As presiding Judge I observed the Defendant when evidence was introduced and especially when the fingerprint expert from the F.B.I. was testifying, the *1149 Defendant [appellant] appeared extremely nervous and upset when this evidence was being received. Throughout the trial, as the story unfolded, the Court was struck with the heinous, atrocious and cruel murder of this elderly woman. The Court was also aware that a person answering the description of the Defendant tried to gain entrance to the homes of two other elderly women in the same close neighborhood wherein the deceased lived in her apartment at or about the time shortly connected with the death of the deceased. The Court is also aware that the testimony proved that the Defendant, a few months before the instant case at bar, brutally attacked a female by the name of Faith Lederman [Gertner] after he, the Defendant, had shot and seriously wounded William R. Smith, which as a result of said attack, the Defendant stood before the Court and voluntarily pleaded guilty to the crime of assault with a deadly weapon with intent to commit first degree murder. The record in Case No. 73-372 CF, Lee County docket, reveals that the Defendant plead guilty to this charge on September 11, 1974, just about one month before the murder of Margaret Mears, the deceased in the case at bar. The Defendant was permitted to remain at liberty on bail pending the presentence investigation report on Case No. 73-372 CF. During the time the Defendant was at liberty on bail between September 11, 1973 and October 29, 1973, the murder for which the Defendant was tried and convicted in the instant case was committed. It is interesting to note that the Defendant's fingerprints taken when he was convicted for the crime laid in Case No. 73-372 CF matched the bloody fingerprints lifted from the residence and premises occupied by the deceased, Margaret Mears, and thus resulted in the indictment and conviction of the Defendant in the case at bar. The Court before the trial was interested in the mental state of the Defendant, and appointed experts in the field of psychiatry to thoroughly examine the Defendant. The Court held hearings on the question of the mental condition of the Defendant and after hearing the testimony of such experts held that the Defendant was fully able to distinguish the difference between right and wrong and could fully cooperate with his counsel in the preparation and conducting of his defense. The Defendant did fully cooperate with counsel during the trial and actively advised counsel and was fully aware at all times of the proceedings during the trial. The Defendant took the witness stand in his own behalf and demonstrated that he, the Defendant, had an excellent memory, but could not explain how his bloody fingerprints and palm prints were found on the wall near the back door of the deceased's apartment or upon books and other items in the residence. The evidence discloses that the deceased was so brutally and viciously beaten that her blood was splattered upon the walls and ceiling of her residence, and the evidence further discloses that this elderly woman was raped, either just before her death or directly after she was murdered. The Court sets forth the above facts as they fully appear in the trial record, and the record taken by the Official Court Reporter. The mitigating circumstances are very minor. The Defendant, in order to show the jury that at the time of the crime he was "under the influence of extreme mental or emotional disturbance" placed Dr. Clarence Schilt on the stand, however the good doctor could not with any degree of medical certainty say in his opinion the Defendant was so affected. The doctor in his summation stated that the prisoner was either very smart or very sick. *1150 Therefore, when the Court takes into consideration the aggravating circumstances such as: 1. The Defendant was a self-convicted felon, pleading guilty to assault to murder, and as an incident thereto, from the trial record that the Defendant had beat [sic] and choked the witness Faith Lederman in a brutal assault upon her, just a few weeks prior to the murder of Margaret Mears, and 2. That the Defendant had on the same night of the murder tried to gain entrance to the residences of two other elderly females in the same locality, and 3. That the crime was committed "according to the jury verdict" in the commission of rape, and 4. That the murder was especially heinous, atrocious, brutal and cruel. The Court feels that these facts greatly outweigh any mitigating circumstance heard by the Court at the trial of the Defendant. The Court further feels that the testimony of Dr. Clarence Schilt in its entirety is not sufficient to outweigh the aggravating circumstances as set forth above and as they fully appear in the record in this case. The Court is fully aware of the great responsibility that rests squarely upon the trial Judge in matters of this kind. The Court has struggled with the weighty decision that must be made in this case, and in making the determination to override the decision of the jury that advised the sentence of life imprisonment. The Court is not chastising or inferring that the jury was lax in their responsibility. However, as it may appear the Court feels that it is the responsibility of the Court to follow the law as written by the wisdom of our various lawmakers; that society must be protected and that an example must be set forth and made apparent so that our citizens may be secure in their homes and that they may be safe from the experiences that Margaret Mears suffered at the hands of the convicted Defendant. The Court therefore rejects the advisory sentence of the jury in this case and will pass the sentence of death upon the Defendant, JAMES CURTIS McCRAE. The Court feels that this action upon its part is dictated by the facts and circumstances gleaned from the trial record and that sufficient aggravating circumstances exist as enumerated in Subsection 6 to greatly outweigh any mitigating circumstances as set forth in Subsection 7 of Section 921.141, Florida Statutes.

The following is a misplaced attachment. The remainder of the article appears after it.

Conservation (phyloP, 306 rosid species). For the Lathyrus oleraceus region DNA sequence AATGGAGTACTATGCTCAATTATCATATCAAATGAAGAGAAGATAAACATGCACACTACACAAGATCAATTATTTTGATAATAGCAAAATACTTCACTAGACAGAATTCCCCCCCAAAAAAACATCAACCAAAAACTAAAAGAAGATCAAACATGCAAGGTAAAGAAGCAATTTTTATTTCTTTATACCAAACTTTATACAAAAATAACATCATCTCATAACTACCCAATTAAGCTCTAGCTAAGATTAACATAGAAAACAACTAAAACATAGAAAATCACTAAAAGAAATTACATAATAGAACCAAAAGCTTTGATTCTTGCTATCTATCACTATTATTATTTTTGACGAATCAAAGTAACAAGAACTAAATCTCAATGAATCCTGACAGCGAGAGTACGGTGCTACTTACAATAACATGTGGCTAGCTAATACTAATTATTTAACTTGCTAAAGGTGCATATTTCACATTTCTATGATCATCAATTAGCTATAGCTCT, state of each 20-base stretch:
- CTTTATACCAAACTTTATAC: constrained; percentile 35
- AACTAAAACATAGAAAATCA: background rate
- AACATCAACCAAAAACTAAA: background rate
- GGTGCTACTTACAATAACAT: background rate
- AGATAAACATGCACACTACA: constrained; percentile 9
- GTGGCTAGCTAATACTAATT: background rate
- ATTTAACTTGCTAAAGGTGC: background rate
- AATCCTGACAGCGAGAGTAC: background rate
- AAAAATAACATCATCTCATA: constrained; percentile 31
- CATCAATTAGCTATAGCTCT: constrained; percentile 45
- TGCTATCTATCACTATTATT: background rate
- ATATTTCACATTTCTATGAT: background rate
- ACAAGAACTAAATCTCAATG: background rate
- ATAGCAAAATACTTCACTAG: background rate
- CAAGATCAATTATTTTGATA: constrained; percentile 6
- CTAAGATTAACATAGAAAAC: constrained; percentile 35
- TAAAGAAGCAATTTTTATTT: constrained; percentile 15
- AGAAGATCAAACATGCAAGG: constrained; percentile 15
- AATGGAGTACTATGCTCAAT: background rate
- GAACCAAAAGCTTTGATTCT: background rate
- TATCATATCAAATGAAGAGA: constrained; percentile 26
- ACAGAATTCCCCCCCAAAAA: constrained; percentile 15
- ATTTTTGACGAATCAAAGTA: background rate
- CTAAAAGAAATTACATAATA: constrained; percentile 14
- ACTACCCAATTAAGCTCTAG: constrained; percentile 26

Tr. vol. VII, 1090-95.